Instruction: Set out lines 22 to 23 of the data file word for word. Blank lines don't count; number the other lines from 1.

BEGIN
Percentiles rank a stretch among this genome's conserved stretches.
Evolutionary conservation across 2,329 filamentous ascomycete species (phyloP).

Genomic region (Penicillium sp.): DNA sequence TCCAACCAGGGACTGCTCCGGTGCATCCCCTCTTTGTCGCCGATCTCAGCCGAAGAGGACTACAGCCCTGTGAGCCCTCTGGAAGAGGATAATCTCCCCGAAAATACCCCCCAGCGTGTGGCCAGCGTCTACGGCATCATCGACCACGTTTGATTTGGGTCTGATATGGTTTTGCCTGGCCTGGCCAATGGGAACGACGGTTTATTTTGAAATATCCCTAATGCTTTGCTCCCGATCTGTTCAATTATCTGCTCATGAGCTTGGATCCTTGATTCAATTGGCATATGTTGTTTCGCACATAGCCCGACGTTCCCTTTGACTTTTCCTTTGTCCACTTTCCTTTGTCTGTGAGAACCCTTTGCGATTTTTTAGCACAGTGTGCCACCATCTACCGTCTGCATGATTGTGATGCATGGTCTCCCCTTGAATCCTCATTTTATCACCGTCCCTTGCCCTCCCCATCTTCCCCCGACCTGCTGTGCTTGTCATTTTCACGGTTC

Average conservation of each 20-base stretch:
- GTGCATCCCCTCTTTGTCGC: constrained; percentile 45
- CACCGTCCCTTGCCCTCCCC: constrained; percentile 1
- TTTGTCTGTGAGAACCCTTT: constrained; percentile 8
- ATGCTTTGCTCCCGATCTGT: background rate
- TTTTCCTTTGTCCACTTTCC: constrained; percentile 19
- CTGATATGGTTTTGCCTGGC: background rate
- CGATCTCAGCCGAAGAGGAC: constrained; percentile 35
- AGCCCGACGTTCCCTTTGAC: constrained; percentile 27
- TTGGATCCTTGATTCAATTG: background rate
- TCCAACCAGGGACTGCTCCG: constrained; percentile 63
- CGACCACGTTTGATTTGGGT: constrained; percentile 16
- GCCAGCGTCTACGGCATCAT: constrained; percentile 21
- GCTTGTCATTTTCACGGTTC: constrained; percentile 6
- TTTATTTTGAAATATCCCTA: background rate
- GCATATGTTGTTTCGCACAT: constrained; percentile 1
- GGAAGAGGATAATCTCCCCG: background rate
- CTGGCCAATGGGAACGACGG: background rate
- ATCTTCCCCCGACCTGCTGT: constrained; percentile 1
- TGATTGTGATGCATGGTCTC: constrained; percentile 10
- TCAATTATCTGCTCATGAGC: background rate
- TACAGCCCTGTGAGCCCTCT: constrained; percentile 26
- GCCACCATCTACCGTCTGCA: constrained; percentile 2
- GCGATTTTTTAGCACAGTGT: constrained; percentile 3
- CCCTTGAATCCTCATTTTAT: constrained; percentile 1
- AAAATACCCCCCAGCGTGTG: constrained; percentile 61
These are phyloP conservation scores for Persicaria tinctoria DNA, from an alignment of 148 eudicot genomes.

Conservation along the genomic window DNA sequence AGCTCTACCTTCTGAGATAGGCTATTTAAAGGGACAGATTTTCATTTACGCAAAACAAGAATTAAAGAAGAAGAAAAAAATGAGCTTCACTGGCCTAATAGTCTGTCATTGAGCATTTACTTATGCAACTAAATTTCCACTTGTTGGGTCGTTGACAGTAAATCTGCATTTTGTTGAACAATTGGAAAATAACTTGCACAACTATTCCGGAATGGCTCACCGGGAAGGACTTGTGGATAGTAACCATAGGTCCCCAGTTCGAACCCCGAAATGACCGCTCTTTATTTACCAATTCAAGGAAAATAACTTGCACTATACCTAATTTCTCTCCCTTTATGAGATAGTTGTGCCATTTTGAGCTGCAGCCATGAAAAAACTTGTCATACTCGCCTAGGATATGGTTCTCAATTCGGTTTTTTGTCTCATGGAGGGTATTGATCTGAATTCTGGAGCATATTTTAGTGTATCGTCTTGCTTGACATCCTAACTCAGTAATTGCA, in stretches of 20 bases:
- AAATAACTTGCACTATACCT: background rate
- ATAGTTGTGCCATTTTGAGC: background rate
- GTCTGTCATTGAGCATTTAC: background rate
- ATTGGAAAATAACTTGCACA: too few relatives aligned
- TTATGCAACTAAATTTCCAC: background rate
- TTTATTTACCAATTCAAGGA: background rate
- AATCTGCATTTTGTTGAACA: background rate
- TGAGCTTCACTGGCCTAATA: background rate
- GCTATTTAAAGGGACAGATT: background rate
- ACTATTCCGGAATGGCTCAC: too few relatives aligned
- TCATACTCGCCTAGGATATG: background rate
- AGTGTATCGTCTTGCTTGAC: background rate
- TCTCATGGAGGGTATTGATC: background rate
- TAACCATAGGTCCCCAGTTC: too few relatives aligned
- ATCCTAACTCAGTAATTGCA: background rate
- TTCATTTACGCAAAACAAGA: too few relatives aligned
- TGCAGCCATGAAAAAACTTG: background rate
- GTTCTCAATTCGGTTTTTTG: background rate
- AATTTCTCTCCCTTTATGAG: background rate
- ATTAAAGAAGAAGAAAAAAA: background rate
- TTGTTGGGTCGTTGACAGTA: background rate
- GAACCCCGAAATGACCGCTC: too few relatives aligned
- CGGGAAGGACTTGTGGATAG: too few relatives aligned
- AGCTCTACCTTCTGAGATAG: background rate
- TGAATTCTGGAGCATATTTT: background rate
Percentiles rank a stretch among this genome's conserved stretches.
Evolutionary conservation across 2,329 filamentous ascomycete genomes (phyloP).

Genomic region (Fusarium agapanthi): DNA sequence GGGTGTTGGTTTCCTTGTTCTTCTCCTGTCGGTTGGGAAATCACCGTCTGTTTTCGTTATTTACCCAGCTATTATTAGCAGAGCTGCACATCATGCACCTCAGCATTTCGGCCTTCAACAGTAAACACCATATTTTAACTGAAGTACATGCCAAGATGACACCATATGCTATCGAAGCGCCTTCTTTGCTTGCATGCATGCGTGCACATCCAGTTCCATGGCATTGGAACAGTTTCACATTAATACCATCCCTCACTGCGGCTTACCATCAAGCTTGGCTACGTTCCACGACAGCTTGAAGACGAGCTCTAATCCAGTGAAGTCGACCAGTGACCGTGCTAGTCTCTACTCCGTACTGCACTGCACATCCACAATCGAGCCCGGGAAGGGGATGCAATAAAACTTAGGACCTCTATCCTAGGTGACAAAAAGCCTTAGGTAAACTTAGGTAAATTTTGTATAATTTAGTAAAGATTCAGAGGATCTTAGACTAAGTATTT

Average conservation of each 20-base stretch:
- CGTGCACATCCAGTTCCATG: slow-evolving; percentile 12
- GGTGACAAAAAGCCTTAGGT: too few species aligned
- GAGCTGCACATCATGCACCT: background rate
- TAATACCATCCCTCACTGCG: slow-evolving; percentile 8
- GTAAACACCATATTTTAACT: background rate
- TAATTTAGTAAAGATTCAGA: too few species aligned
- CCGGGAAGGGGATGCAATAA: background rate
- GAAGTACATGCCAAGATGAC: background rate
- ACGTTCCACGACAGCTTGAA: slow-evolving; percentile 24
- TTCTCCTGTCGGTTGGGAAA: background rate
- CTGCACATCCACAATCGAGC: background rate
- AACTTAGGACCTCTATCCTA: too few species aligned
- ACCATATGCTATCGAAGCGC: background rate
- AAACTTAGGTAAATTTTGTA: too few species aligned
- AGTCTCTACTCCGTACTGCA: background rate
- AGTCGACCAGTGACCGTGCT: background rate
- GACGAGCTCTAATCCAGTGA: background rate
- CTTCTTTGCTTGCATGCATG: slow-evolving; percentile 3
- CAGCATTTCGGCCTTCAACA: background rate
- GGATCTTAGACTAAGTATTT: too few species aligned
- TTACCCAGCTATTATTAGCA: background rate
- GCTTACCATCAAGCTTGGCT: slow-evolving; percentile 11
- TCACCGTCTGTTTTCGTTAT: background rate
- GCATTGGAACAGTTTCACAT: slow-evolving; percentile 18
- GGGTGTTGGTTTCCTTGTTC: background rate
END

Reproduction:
- ATCTTCCCCCGACCTGCTGT: constrained; percentile 1
- TGATTGTGATGCATGGTCTC: constrained; percentile 10